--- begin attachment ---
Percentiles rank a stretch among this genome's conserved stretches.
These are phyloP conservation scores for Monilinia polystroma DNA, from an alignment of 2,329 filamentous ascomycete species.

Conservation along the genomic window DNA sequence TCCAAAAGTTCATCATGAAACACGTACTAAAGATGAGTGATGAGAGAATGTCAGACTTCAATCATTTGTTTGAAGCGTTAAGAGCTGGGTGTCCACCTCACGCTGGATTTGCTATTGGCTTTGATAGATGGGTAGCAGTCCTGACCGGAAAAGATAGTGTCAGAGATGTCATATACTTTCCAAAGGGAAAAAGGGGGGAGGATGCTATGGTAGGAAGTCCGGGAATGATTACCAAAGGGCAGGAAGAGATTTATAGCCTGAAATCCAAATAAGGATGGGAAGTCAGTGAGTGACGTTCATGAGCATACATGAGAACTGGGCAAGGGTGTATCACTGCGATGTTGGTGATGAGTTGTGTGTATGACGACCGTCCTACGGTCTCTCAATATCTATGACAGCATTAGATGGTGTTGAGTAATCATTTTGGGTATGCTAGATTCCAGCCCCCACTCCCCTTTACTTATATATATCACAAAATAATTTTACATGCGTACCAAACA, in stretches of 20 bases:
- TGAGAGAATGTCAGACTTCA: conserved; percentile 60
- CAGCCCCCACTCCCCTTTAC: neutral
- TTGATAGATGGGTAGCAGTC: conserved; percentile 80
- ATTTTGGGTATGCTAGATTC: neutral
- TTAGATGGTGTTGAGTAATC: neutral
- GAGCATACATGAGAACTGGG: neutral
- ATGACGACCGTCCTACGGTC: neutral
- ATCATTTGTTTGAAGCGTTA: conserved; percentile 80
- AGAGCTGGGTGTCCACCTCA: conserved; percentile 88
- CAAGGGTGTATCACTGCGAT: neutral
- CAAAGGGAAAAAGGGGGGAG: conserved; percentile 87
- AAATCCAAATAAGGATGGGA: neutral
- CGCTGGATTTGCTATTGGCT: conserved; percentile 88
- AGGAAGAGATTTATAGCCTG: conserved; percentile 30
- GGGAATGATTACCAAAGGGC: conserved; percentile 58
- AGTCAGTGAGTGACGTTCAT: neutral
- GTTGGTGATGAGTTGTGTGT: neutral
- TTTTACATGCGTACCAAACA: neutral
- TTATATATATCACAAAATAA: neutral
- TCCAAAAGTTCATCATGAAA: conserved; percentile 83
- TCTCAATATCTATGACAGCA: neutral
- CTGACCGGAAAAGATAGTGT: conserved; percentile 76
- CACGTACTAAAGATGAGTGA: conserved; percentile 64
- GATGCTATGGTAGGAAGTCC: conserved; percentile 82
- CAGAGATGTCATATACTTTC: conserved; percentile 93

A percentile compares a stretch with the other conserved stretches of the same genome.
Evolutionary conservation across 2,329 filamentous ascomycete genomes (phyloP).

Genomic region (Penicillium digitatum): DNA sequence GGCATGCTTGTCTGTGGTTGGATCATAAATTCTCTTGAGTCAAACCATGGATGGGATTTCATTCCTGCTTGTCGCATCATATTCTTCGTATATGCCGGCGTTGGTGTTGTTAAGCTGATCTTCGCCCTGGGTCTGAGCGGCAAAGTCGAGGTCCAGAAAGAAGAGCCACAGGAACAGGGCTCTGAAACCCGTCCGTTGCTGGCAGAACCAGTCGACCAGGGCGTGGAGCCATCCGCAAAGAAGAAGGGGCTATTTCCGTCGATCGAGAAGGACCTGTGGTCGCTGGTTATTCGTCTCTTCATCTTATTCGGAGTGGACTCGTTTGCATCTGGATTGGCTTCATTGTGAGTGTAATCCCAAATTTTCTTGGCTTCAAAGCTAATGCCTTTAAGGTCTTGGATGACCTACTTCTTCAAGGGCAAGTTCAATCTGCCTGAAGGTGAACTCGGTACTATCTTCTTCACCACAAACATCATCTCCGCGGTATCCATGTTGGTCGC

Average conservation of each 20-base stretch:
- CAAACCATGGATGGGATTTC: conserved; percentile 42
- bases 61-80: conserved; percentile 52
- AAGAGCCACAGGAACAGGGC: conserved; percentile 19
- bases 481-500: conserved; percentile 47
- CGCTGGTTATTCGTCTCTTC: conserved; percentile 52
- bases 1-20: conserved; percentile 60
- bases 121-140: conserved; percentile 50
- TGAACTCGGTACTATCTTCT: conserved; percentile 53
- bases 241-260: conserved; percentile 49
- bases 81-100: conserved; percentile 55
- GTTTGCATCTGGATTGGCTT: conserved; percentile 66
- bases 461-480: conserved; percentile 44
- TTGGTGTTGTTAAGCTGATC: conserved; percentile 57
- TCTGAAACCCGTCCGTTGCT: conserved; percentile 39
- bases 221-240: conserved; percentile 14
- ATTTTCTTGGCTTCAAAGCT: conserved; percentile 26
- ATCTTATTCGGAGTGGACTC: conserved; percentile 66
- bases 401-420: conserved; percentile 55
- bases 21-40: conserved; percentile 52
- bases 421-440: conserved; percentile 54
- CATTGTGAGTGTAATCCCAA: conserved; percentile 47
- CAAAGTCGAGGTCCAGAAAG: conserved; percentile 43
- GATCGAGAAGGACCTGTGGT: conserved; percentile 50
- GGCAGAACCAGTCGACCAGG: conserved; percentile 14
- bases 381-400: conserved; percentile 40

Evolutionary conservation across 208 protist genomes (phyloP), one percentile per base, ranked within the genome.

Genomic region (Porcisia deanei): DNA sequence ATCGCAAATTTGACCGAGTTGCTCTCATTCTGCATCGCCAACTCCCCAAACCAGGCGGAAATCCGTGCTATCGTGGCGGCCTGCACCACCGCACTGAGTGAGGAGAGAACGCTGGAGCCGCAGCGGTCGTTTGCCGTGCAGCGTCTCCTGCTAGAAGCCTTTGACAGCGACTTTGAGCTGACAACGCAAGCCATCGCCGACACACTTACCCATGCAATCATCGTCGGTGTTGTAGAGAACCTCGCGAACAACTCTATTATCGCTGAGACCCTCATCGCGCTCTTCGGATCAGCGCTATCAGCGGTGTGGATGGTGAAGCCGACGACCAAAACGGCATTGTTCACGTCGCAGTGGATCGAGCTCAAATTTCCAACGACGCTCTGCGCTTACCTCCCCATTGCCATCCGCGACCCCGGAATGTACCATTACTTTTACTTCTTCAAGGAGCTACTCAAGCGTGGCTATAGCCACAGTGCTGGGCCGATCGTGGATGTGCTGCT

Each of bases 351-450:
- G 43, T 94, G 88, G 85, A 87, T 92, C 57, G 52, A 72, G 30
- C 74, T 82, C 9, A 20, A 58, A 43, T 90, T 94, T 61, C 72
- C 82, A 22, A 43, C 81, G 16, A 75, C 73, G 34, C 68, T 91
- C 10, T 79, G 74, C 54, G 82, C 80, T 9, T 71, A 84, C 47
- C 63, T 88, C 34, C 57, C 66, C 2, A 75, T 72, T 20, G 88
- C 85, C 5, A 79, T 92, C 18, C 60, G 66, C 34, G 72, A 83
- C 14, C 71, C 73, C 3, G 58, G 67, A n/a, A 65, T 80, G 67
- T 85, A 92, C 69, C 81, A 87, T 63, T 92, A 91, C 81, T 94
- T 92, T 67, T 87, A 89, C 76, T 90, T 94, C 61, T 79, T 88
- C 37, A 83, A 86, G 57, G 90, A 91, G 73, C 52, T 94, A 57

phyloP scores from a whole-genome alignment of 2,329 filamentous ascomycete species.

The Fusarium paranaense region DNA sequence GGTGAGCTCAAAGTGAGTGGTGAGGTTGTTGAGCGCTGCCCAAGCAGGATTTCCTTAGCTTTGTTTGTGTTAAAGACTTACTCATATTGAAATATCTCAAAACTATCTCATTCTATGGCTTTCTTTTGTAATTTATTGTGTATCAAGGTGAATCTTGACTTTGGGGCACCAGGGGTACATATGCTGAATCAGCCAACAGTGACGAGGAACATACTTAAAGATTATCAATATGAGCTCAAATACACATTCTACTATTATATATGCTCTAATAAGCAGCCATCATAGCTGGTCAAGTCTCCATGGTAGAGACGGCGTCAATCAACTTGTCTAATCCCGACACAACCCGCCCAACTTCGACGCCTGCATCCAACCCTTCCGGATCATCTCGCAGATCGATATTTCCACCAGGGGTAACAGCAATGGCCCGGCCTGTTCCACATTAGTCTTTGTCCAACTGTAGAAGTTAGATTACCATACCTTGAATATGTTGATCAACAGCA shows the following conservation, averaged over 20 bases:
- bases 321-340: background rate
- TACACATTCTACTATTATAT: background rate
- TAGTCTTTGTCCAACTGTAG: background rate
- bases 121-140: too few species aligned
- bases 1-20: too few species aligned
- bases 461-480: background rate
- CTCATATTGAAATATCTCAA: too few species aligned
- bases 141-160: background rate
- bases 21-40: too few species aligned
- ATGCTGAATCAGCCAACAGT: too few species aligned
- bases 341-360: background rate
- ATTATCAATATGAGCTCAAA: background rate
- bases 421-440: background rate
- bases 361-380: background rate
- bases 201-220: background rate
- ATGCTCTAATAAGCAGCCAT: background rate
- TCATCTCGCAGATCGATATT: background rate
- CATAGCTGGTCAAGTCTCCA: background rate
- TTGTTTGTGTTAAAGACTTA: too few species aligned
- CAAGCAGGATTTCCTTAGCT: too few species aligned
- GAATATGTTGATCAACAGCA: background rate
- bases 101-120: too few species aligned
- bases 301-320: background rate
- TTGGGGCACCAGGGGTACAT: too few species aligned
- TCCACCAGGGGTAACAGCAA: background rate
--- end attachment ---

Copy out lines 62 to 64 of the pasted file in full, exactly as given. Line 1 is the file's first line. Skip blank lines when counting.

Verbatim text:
- C 74, T 82, C 9, A 20, A 58, A 43, T 90, T 94, T 61, C 72
- C 82, A 22, A 43, C 81, G 16, A 75, C 73, G 34, C 68, T 91
- C 10, T 79, G 74, C 54, G 82, C 80, T 9, T 71, A 84, C 47